635 N.E.2d 79 (Ohio Co. 1993), 93-TRD-7271, Trotwood v. Sampson

Docket Nº:93-TRD-7271.
Citation:635 N.E.2d 79, 63 Ohio Misc.2d 504
Opinion Judge:JEFFREY E. FROELICH, Judge.
Attorney:David Fuschman, Trotwood Pros. Atty., for plaintiff. Michael R. Sampson, pro se. [63 Ohio Misc.2d 505]
Case Date:October 14, 1993
Court:County Court of Ohio

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635 N.E.2d 79 (Ohio Co. 1993)

63 Ohio Misc.2d 504




No. 93-TRD-7271.

Montgomery County Court of Ohio.

October 14, 1993

David Fuschman, Trotwood Pros. Atty., for plaintiff.

Michael R. Sampson, pro se. [63 Ohio Misc.2d 505]


On August 17, 1993, in Trotwood, Montgomery County, Ohio, defendant Michael R. Sampson received a citation for allegedly violating R.C. 4513.05. If anything, this case emphasizes that while penalties may vary from statute to statute and be relatively minor when compared to another, there is no such thing as a small case or insignificant rights afforded to a defendant.

The relevant part of R.C. 4513.05 reads as follows:

"Either a tail light or a separate light shall be so constructed and placed as to illuminate with a white light the rear registration plate * * * and render it legible from a distance of fifty feet to the rear."

The court finds from the evidence at the trial that the defendant separately wired a small purple neon light around his front and

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rear license plates. This light basked the plate in the glow of the purple neon and was in addition to the standard, factory-produced, white license plate light for the 1989 Pontiac Firebird. The parties agree and the court finds that the registration plate is as legible, if not more so, from a distance of fifty feet to the rear as it is when only illuminated by the white light.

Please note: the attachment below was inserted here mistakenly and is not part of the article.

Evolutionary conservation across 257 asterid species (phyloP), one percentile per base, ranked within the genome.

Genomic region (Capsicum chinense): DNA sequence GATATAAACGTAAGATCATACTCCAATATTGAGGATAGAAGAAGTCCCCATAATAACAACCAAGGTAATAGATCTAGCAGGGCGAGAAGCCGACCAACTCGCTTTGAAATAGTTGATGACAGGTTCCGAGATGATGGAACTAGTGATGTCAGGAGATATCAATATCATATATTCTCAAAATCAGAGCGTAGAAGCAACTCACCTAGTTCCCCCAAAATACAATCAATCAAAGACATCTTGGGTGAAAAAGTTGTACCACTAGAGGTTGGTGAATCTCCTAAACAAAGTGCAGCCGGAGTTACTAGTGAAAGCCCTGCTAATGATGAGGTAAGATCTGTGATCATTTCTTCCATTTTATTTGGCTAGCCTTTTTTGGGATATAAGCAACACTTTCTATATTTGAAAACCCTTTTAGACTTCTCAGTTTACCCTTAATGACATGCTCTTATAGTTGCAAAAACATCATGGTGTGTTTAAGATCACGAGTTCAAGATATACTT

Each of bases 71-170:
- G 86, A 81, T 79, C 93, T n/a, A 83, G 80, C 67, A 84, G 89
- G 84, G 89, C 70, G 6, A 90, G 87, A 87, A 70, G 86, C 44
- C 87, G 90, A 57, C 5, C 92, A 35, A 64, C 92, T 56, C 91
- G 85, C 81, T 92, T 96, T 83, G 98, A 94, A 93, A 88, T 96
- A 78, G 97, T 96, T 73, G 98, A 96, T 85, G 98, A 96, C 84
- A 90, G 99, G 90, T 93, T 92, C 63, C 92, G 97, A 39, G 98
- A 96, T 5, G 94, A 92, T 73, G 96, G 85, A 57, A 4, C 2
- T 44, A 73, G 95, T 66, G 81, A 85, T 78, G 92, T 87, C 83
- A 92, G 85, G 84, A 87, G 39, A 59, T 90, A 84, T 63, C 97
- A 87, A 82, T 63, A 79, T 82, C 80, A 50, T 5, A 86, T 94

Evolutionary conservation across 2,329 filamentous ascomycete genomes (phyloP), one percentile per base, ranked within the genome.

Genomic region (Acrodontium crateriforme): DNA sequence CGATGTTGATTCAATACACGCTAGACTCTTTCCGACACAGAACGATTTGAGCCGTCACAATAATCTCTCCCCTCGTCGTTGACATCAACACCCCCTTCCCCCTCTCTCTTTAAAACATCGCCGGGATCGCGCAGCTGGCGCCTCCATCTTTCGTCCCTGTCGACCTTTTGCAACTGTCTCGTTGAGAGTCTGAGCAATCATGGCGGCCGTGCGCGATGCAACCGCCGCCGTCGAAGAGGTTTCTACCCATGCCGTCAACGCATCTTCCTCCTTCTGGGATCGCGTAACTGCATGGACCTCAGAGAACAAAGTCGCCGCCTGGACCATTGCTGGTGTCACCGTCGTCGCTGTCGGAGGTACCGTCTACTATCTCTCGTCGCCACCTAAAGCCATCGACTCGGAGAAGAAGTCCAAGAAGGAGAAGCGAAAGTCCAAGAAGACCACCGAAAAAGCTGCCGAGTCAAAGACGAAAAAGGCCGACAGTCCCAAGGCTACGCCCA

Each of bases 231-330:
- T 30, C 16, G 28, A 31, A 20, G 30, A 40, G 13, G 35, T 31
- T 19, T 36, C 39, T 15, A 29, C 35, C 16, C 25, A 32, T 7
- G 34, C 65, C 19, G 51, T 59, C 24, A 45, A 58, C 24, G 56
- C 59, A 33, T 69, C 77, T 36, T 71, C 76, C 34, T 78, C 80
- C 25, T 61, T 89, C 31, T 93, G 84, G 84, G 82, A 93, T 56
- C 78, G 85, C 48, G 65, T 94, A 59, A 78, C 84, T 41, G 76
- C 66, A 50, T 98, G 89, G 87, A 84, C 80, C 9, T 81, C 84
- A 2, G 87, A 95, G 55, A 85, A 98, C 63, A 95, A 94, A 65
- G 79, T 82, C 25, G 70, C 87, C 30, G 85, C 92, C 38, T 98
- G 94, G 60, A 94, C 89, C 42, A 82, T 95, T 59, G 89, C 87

The city argues that the statute requires that the rear registration plate be illuminated with a white light. As justification for such statute, if such justification were needed, the city argues that a purple neon light interferes with the officer's ability to discern the actual colors of the plate and therefore the ability to determine which state issued the plate. The defendant argues that the statute requires a white light illumination and legibility at fifty feet and that his vehicle still has the white light and the registration plate is legible at fifty feet.

The prosecution cites Ohio Adm.Code 4501-15-04(j)(3) and 4501-15-02. Unfortunately, these sections do not help much, since while they seem to require a white light, they do not specifically prohibit additional colors or address a combination of colors. R.C. 4511.01, while defining everything from "explosives" to "ride sharing arrangement," does not...

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